Allowing for multiple sashes to be moved makes double-hung windows a strong choice for rooms that need improved ventilation. With hot, damp air in the bathroom, for example, less ventilation can lead to issues with humidity and moisture. Left unchecked, that lack of fresh air can develop increased odor issues and even mildew growth. Opening the two sashes of a double-hung window can help cool off hot, humid areas and keep moisture out of your house.
Double-hung windows also offer a unique alternative to single-hung windows when dealing with window maintenance. Since it’s immovable, repairing the upper sash on a single-hung window means a visit from a glass repairman. However, since many double-hung windows have a removable upper sash, homeowners can change their window sash without a time-consuming visit for a glass repair job.
For these reasons, double-hung windows are a strong choice for homes that:
- Have a second story
- Deal with airflow issues
- Have an architectural style that traditionally includes double-hung windows in their style, such as Colonial, Cape Cod, Craftsman or Victorian homes
|# of Operable Sashes
||Difficult to clean the exterior of the top sash since it does not tilt in.
Tougher to clean for those living on an upper floor.
||Easier to clean since both windows can be tilted to wash inside and outside surfaces.
Both sashes can be cleaned from the inside of the house.
||Bottom sash can open to let air in.
||Both sashes can open to let cool, fresh air in through the bottom and release warm air through the top.
||Similar design options
||Similar design options
What’s the difference in installation costs?
A number of features and options go into determining the final cost of replacing your home windows. Everything from the material and added features to your region of the country and style of window can determine] the ultimate price.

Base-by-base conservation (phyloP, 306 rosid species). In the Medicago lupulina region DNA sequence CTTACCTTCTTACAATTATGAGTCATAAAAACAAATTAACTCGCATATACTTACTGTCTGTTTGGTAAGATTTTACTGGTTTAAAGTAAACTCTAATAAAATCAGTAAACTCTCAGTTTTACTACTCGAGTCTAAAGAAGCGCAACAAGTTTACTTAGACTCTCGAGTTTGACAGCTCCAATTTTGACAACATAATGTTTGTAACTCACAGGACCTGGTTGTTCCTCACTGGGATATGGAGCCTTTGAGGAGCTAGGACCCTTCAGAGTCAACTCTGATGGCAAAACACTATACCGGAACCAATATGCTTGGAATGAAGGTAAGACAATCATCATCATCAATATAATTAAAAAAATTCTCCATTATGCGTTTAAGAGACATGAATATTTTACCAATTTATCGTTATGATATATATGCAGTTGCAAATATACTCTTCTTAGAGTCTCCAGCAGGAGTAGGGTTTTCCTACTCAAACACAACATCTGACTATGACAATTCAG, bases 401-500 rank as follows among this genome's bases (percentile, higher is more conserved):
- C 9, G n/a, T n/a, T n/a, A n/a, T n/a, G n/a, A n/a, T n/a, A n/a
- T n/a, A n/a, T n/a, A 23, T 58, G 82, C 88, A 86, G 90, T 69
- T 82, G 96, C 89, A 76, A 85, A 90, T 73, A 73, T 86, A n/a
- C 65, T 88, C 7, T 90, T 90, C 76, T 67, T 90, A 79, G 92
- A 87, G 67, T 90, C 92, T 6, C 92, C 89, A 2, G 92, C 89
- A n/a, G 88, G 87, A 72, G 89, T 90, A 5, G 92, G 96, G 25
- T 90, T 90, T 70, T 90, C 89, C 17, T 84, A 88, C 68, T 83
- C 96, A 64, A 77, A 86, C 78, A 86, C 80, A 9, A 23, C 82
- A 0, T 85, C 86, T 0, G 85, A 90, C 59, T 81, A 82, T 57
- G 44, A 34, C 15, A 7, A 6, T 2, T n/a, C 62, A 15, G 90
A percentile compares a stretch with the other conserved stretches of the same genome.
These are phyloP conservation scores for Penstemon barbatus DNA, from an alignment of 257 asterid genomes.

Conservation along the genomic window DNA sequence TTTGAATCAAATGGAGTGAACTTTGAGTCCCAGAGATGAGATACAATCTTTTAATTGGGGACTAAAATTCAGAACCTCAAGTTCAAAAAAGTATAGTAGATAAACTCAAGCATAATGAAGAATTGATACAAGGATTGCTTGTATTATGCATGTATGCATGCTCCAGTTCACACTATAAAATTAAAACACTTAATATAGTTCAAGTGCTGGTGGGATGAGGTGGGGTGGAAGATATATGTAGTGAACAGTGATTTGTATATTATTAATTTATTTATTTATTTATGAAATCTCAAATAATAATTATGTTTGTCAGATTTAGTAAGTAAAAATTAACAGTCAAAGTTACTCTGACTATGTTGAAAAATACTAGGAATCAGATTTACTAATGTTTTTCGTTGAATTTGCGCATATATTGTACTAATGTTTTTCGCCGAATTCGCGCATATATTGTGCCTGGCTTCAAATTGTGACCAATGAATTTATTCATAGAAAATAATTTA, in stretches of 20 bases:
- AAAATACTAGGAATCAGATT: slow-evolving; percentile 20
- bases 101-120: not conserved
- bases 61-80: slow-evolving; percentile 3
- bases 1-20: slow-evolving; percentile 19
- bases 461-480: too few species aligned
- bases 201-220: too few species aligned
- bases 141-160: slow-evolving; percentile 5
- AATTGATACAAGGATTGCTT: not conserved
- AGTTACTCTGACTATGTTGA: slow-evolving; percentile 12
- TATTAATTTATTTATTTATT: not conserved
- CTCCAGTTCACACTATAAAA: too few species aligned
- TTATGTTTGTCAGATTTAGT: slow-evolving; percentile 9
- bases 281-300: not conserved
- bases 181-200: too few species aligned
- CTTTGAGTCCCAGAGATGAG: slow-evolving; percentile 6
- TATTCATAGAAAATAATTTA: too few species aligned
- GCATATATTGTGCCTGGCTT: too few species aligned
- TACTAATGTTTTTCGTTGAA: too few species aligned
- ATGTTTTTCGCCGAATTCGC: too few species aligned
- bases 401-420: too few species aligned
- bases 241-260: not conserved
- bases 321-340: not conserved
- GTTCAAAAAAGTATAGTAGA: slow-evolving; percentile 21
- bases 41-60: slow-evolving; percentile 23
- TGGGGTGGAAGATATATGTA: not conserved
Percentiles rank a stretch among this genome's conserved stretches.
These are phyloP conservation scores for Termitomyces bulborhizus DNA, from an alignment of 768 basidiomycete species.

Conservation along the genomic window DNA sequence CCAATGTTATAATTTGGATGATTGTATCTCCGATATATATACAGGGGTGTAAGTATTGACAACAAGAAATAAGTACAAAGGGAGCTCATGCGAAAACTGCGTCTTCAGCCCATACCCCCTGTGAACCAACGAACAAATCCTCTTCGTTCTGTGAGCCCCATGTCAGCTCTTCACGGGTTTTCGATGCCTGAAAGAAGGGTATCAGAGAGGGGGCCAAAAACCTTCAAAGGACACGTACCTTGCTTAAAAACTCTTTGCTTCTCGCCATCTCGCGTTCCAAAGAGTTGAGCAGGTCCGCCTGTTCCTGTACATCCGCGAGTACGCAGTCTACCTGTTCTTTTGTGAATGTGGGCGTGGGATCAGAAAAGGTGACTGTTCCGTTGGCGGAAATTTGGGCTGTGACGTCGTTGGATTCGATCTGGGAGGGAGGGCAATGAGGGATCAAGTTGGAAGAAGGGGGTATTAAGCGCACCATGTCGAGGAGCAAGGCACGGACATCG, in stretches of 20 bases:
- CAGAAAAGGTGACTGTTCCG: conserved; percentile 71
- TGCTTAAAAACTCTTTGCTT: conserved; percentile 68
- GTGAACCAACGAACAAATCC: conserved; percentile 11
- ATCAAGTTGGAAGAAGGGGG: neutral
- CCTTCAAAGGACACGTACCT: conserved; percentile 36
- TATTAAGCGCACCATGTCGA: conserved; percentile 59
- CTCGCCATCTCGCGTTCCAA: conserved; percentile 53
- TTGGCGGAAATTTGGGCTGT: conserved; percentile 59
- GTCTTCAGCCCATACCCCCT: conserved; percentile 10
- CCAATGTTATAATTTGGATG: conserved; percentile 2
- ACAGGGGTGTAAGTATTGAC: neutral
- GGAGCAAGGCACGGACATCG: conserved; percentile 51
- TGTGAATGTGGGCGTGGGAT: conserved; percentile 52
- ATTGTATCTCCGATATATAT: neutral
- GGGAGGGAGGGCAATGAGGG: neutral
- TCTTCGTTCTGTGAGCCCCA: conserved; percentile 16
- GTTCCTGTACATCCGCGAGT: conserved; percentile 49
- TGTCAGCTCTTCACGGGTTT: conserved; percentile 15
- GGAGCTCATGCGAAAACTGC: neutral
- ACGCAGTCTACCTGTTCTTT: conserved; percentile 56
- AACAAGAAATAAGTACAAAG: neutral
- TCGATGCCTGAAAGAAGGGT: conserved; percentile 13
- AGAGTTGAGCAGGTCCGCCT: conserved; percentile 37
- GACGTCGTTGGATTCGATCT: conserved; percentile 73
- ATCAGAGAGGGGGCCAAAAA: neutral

Historically, single-hung windows have been seen as less expensive (and, as a result, often more popular) due to their common use in new home construction. However, the longtime benefits of choosing double-hung windows should be acknowledged.
While some features, such as reduced mildew levels from greater ventilation and architectural style can be calculated over time, it’s difficult to put a price on the convenience of flexible cleaning options and greater safety for children that come with double-hung windows.
Here are some of the factors that can determine just how much you spend on your window replacement:
- Features and options
- Number of windows needed
- Location of home
While taking the job on yourself may seem like a save on costs, consider working with a Pella® professional to help find the window that best meets your needs, design and budget. They’ll not only work to determine the right window, but offer the proper know-how to get your new windows installed properly.
Call or stop by your local Pella Windows and Doors showroom or contact us online to set up a free, no-cost, in-home consultation to discuss how you can get started on your window replacement project.